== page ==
Blanc Mange (blancmange) was a favorite throughout the nineteenth century, in the UK and in the States. Victorians thickened this favorite gelled dessert with a wide variety of articles, old and new. Vintage recipes gathered from era cook books and newspapers, along with newspaper advertisements, show the wide range of blanc manges in Victorian dining.
I’ve recently covered leavening agents in Victorian Baking, including saleratus and baking soda (let’s not confuse salsoda!). But what of the “pearl ash” noted in early American cook books (1796)? Asheries were a significant part of 19th century life, as ashes (can you imagine?) were a significant export from the United States and Canada. Come see what pearl ash was, how it was made, and what an ashery was all about.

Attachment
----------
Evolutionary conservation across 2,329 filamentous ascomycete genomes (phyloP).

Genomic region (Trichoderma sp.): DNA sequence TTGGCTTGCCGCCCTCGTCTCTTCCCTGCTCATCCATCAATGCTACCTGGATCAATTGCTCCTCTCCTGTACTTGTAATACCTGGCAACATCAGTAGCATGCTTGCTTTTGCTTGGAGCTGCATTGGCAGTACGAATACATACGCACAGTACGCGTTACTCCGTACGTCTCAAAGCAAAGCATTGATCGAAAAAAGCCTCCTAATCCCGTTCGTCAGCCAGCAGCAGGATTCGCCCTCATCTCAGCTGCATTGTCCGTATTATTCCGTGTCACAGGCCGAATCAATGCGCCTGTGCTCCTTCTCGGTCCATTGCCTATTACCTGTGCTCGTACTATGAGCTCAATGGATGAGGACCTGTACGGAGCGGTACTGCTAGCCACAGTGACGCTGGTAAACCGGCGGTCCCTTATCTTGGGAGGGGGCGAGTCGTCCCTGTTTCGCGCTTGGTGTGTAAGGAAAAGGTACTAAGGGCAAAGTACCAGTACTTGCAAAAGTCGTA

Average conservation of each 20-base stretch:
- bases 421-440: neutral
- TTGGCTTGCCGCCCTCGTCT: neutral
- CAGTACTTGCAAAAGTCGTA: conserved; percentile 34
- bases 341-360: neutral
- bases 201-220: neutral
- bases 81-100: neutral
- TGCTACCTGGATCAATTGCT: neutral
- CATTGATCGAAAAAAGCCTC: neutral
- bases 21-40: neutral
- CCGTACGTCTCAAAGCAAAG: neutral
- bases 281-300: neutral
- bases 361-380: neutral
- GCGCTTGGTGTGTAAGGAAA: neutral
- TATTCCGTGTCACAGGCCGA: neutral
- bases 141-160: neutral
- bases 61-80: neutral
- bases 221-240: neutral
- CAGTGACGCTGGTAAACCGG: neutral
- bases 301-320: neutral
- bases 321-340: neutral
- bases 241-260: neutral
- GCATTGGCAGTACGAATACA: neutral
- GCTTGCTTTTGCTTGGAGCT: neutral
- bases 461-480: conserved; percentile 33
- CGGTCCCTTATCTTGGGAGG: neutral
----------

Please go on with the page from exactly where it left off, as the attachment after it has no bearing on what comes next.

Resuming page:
Yellow roses appear briefly in three scenes within COURTING MISS CARTWRIGHT. Yellow roses, particularly Harison’s Yellow, are found strewn along the Oregon trail, blooming feral alongside abandoned ruins of cabins and clapboard houses in ghost towns, and originated in 1824 New York. This article contains the ‘Cemetery Scene’ where Felicity, new to Mountain Home and seeking answers. visits the cemetery and first notices the yellow roses on her father’s grave. This scene is the first conversation between sisters who’ve not known about each other until their father’s will brought them together the evening before–and they’d been barely civil.